We all know that the Valsalva maneuver is one of the most effective and least risky first-line approaches to paroxysmal supraventricular tachycardia, even recommended by the American Heart Association and the like. (Circulation 2003;108:1871; Lancet 1988;1:1181.) But that doesn't mean clinicians always employ it or even know how to use it properly.
The customary Valsalva puts the patient in a supine or semi-recumbent position and has him exhale forcefully for 15 seconds against a closed glottis after a normal inspiratory effort. The strained exhalation can be accomplished by having the patient blow into a 10 mL syringe to the point of just moving the plunger, and the maneuver can be repeated if unsuccessful. But success rates range from six to 54 percent (Eur J Emerg Med 2012;19:346), and those low rates demonstrate how lack of education and technique standardization can greatly handicap outcomes. The truth is that physicians often don't know how to correctly apply the maneuver, so it's not routinely used as a first-line therapy. (Emerg Med Australas 2004;16:284.)
A new study from Britain, however, published in Lancet by Appelboam, et al., adds a new twist to the Valsalva. (2015;386:1747.) The researchers modified the technique by adding a leg lift at the end to attenuate the natural sympathetic surge that follows the Valsalva strain. The Modified Valsalva Maneuver begins with the patient in a semi-recumbent position performing strained exhalation for 15 seconds. Upon completing the strain, the patient's torso is dropped into a supine position while undergoing a passive leg raise at 45 degrees for 15 seconds. The patient is then restored to the initial position for 30 seconds. If paroxysmal supraventricular tachycardia (PSVT) persists, these steps can be repeated once.
This modified Valsalva maneuver restored sinus rhythm in 43 percent of the 214 patients with narrow complex PSVT in Appelboam's study, compared with 17 percent in the standard Valsalva group. (Adjusted odds ratio for success was 3.7 [95% CI 2.3-5.8; p<0.0001]). Patients who failed to respond to both versions of the Valsalva maneuver were treated with intravenous adenosine: 69 percent in the standard group vs. 50 percent in the modified.
This is promising new evidence. The methodology of the maneuver makes physiologic sense and seems easy to deploy in practice. How about a real-life trial? This is what happened when one of us (Dr. Ballard) gave it a go.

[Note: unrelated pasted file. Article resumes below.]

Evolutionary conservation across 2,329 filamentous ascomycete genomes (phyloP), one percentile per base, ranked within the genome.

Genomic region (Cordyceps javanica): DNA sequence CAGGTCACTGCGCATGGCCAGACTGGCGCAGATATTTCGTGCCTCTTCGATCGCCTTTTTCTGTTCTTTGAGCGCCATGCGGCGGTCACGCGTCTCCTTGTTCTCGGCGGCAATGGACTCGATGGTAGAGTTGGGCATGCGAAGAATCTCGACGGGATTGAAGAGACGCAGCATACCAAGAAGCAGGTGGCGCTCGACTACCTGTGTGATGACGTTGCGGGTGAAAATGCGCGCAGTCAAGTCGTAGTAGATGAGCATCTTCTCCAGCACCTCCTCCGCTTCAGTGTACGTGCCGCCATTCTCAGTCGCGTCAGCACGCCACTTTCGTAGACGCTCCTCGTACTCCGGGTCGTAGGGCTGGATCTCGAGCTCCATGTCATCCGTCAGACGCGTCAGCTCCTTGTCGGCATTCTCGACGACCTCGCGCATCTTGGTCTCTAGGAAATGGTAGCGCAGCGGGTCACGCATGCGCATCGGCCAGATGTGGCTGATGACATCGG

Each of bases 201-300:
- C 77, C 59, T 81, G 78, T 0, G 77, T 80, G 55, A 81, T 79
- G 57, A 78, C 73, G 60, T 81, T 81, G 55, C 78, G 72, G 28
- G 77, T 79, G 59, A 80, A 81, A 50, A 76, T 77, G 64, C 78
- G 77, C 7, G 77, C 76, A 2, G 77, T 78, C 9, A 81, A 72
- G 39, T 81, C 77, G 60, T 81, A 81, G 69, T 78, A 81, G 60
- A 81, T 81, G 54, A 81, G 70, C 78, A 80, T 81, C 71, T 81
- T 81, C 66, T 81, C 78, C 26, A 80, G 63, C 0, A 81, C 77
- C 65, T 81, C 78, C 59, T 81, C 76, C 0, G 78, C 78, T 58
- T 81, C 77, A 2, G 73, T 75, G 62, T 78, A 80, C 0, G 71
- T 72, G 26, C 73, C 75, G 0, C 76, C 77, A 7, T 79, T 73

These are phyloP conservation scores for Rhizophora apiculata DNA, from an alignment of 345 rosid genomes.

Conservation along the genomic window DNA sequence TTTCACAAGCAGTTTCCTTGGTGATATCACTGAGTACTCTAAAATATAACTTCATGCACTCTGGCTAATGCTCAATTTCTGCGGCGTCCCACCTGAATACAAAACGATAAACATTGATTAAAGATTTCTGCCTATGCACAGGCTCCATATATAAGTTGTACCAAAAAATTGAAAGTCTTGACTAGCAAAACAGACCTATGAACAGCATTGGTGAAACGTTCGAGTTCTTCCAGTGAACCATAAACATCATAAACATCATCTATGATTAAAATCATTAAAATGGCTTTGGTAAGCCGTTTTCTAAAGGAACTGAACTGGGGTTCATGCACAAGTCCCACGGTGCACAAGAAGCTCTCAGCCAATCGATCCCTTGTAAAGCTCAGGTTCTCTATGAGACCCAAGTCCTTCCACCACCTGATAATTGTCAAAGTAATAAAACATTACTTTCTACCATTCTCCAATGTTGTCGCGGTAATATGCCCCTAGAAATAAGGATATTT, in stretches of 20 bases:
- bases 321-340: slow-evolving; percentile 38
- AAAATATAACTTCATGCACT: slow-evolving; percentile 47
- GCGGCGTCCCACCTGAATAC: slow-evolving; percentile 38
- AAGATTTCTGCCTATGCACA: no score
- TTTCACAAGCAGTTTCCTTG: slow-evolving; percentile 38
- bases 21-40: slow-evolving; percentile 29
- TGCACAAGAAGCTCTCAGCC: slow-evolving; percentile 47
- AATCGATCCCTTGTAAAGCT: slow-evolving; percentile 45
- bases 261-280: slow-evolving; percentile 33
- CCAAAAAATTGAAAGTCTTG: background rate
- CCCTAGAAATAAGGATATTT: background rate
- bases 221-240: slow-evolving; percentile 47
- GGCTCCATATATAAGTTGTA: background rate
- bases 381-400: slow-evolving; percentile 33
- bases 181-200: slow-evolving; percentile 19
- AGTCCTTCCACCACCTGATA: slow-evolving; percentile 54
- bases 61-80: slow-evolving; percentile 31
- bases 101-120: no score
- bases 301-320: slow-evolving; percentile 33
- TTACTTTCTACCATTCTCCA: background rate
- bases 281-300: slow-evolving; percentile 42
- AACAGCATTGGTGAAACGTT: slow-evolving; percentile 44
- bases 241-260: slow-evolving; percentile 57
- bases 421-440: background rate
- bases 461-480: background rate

Putting into Practice
A 60-year-old patient presented with palpitations and tachycardia. A quick perusal of the patient's medical record demonstrated a known history of PSVT. The patient was nontoxic but glistened with sweat and exuded anxiety. His heart rate was 220 bpm on the ECG, regular, and looked a lot like narrow-complex PSVT.
We tried the modified Valsalva maneuver. The patient made the stopper of the syringe flicker a bit for 15 seconds, and then down went his head and up went his legs. The monitor, however, did not blip; it kept on ticking along double time. “I'll put in an IV and ask Charles to get the adenosine,” the nurse said and abruptly left the room.
Sure enough, after returning to a semi-recumbent position, there was no change in rhythm. The patient was offered another round of the modified Valsalva, but we ultimately opted for the adenosine instead. A few minutes later, he was back in normal sinus rhythm. No one involved seemed impressed by the Appelboaming.
Based on an n of one, this particular piece of new research may not be ripe for robust knowledge translation, but the maneuver is quite simple and easy to remember — 15 seconds of blowing, 15 seconds of leg raising — and we will consider trying it again.
This technique (done twice if needed) worked two of five times in Appelboam's hands. If we achieve a rate in keeping with that trial (40%), we'll save a number of patients an IV insertion and the uncomfortable experience of adenosine.
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